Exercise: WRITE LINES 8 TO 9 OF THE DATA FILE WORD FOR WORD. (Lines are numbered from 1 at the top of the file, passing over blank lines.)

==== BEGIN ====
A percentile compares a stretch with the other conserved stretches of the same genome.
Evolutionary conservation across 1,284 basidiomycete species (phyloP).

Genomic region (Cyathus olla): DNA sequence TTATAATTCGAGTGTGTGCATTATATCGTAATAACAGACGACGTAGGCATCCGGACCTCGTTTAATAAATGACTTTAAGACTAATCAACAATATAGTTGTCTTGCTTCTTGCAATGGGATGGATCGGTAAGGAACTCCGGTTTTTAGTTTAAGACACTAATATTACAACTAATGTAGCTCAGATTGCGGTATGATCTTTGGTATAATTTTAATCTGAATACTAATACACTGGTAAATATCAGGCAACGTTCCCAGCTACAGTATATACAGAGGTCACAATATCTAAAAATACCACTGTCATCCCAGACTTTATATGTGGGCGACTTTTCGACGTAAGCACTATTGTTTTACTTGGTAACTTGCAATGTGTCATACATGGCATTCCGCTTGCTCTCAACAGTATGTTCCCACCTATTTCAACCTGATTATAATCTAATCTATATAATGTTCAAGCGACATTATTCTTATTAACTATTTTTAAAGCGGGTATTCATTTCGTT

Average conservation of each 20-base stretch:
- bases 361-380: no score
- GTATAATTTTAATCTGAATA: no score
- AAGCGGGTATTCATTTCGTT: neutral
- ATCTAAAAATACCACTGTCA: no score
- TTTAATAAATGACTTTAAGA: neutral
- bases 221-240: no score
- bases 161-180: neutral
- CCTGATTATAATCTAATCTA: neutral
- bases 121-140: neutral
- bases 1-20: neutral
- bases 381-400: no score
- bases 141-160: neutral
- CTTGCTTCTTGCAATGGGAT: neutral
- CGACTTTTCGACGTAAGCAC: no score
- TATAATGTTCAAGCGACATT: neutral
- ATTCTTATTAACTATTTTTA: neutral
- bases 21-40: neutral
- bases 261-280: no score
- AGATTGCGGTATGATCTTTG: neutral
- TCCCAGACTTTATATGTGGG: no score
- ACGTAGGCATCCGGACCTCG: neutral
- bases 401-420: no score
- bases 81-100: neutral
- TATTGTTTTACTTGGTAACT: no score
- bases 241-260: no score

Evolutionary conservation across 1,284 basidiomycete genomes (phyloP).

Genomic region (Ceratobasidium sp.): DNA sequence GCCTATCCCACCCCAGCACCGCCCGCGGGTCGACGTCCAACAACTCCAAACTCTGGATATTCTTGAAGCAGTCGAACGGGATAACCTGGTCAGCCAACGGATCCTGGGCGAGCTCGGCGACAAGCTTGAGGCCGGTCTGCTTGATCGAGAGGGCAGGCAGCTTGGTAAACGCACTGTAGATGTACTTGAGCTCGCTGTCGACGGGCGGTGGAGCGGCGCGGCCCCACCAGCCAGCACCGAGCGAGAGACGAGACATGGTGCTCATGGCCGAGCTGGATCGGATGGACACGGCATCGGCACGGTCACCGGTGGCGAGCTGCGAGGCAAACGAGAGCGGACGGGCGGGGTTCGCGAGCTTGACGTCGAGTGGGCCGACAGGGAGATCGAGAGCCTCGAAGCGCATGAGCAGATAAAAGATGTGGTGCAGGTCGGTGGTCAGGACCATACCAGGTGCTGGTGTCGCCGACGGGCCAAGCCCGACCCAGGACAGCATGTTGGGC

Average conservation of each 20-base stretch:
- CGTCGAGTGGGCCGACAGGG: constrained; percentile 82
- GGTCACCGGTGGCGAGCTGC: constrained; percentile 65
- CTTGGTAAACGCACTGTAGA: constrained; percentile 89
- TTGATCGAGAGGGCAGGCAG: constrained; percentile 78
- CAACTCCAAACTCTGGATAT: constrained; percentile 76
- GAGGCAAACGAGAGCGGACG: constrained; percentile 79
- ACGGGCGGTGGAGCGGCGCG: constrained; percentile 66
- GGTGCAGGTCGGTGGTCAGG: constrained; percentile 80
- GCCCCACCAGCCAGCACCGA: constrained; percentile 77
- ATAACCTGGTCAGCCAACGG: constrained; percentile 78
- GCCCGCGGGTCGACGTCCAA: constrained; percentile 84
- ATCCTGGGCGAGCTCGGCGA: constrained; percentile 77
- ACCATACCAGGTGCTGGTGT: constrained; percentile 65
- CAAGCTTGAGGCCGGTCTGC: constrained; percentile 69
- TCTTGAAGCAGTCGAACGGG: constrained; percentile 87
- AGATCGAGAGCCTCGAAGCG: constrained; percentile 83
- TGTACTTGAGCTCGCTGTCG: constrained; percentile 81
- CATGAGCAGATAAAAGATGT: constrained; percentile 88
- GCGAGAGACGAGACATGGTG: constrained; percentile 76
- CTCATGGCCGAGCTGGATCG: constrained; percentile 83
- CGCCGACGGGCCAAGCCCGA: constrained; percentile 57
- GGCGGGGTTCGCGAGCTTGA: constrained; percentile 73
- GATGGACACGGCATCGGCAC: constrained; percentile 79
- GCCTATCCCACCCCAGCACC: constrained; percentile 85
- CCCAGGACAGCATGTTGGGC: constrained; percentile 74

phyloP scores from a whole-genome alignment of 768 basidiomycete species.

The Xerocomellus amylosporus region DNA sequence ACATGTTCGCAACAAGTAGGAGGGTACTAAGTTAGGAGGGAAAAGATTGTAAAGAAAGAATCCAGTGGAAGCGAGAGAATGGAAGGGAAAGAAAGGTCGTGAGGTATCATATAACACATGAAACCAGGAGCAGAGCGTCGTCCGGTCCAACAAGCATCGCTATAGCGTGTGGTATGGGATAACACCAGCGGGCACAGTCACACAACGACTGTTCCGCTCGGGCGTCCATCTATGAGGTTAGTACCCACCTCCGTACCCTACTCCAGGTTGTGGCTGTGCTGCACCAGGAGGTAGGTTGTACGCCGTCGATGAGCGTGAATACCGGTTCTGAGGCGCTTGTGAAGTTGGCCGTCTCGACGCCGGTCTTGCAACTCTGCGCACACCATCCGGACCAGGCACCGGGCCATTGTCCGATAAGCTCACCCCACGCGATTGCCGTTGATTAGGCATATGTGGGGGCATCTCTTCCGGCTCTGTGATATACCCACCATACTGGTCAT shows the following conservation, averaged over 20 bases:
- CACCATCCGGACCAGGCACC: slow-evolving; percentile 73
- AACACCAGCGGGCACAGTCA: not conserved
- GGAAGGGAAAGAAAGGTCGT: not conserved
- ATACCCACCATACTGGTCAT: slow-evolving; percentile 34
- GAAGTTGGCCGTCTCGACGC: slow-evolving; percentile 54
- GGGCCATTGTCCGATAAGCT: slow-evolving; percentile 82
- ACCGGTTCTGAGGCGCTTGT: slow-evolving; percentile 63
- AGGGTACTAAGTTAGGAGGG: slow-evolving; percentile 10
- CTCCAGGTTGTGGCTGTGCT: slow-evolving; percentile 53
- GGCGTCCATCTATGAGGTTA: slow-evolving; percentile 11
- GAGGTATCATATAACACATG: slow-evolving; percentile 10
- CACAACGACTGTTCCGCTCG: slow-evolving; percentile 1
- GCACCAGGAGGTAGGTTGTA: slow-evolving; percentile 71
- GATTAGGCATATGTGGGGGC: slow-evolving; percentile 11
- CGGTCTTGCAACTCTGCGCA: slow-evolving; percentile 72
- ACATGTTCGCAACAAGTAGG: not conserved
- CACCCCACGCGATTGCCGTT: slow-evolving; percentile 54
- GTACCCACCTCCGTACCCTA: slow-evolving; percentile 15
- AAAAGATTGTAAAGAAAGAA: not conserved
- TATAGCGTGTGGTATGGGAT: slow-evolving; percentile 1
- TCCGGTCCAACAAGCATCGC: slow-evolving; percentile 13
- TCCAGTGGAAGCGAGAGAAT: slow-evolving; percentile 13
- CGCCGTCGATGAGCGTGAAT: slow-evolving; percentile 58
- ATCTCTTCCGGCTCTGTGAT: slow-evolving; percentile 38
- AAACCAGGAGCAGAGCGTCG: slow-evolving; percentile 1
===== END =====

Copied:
- ATCTAAAAATACCACTGTCA: no score
- TTTAATAAATGACTTTAAGA: neutral